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It’s December, beginning of engagement season. So if you’ve already gotten a ring, or hoping to get one this month, there’s just one thing left to do after you’re told your loved ones and friends, and posted your bling on Facebook and Instagram. No, not start planning your wedding — start planning your marriage.

First stop: your indie bookstore or fave online bookstore.

In my research for The New I Do: Reshaping Marriage for Skeptics, Realists and Rebels,  for this blog and freelance writing elsewhere, I have read a lot of books on love, sex, relationships and marriage. Some were pretty good, some were not so good, some were so good that I believe everyone about to tie the knot would greatly benefit from them.

This is by no means an exhaustive list, but here are five relatively recent books that are good reads with outside-the-box thinking, in no particular order:

Rewriting the Rules 

I’m not sure how I stumbled upon Meg-John Barker’s Rewriting the Rules, but I’m so glad I did. Barker, a lecturer in psychology at the Open University, who writes extensively about sex, gender and relationships, takes on the many “rules” we hear about love, dating and marriage — that there’s a soul mate or “the one” for us, that relationships must be monogamous and  sexual lifelong, etc. What she gets more than any other book I’ve read is that most people today are living in a state of uncertainty about relationships and so we seek to take comfort in old rules or create new ones. But Barker suggests we might want to not only question these rules — some may be holding us back, making us unhappy or even ruining our relationships — but perhaps even rewrite them, thus creating a more authentic way of living. As she writes, “clinging to the common rules too rigidly, often paradoxically, ends up with us being less likely to get what we were aiming for in the first place.”

How to Fall in Love With Anyone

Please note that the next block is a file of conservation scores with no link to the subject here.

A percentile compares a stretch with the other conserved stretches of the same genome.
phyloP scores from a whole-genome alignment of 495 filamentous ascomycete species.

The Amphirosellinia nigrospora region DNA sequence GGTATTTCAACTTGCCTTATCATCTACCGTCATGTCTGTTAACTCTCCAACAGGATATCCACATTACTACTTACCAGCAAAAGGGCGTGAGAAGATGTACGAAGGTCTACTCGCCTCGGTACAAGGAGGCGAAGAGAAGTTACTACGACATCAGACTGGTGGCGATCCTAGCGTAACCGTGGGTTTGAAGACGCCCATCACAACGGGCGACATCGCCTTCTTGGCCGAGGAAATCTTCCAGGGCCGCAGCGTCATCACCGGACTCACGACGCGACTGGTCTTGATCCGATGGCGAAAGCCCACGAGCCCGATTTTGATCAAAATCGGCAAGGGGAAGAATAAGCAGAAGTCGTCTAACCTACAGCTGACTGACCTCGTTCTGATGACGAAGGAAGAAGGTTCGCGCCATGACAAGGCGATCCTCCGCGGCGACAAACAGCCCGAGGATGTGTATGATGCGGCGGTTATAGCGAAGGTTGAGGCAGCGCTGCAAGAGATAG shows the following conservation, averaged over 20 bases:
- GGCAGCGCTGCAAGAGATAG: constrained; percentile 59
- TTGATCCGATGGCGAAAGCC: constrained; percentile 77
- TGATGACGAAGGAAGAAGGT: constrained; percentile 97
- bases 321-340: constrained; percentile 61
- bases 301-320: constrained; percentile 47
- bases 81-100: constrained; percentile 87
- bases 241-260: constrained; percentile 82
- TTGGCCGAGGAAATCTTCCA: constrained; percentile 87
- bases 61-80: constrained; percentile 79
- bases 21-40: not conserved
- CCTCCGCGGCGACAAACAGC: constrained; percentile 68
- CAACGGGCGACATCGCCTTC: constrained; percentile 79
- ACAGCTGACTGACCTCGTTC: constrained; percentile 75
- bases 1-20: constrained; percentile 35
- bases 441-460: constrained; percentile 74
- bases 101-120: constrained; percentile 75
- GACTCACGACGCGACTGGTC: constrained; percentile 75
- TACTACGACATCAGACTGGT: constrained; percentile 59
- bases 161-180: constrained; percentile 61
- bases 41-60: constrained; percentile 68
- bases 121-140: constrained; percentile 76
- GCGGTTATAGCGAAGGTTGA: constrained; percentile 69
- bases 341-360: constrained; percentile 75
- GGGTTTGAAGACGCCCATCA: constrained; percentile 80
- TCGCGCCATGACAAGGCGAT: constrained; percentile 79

It’s no surprise that Many Len Catron’s Modern Love essay went viral and led to her getting her first book published this year, How to Fall in Love With Anyone. With charm and solid writing, Catron mixes her personal story of love and marriage with research to tackle the messages we get about love and relationships, and the scrips we follow (not unlike Meg-John Barker’s “rules”). Many of our love stories are problematic, and often set us up to have unreasonable expectations. If we are going to continue to look to love stories to inform us, she says, well, we’d better have access to better, more expansive and more diverse love stories. As she writes, “I wonder what the world would be like if we all consumed more nuanced, diverse stories of love. Maybe we would stop thinking about love as something that happens to us, and start thinking about it as something we get to offer another person, thoughtfully and with generosity. Or maybe we’d just have more interesting stories about what it means to be human.” This book will help you sort out the romantic scripts you may be following and, hopefully, get you to create your own.

The All-or-Nothing Marriage 

Should your spouse be your everything and fulfill all your needs — be your best friend; passionate lover; devoted parent; soul mate; great communicator; romantic, and intellectual and professional equal who provides you with happiness, fulfillment, financial stability, intimacy, social status, fidelity … etc.? Perhaps not, writes Eli J. Finkel in his new book, The All-Or-Nothing Marriage: How the Best Marriages Work. Finkel, a social psychologist, offers “love hacks” to address the niggling issues that often arise in marriages, as well as strategies that couples can use to better their relationship, like looking to have some needs met outside the marriage. And, he references The New I Do — thank you! — by embracing the idea of asking less of our marriage and re-envisioning new ways to make it work, like living apart together. Lots of thought-provoking, practical and doable suggestions.

Parenting as Partners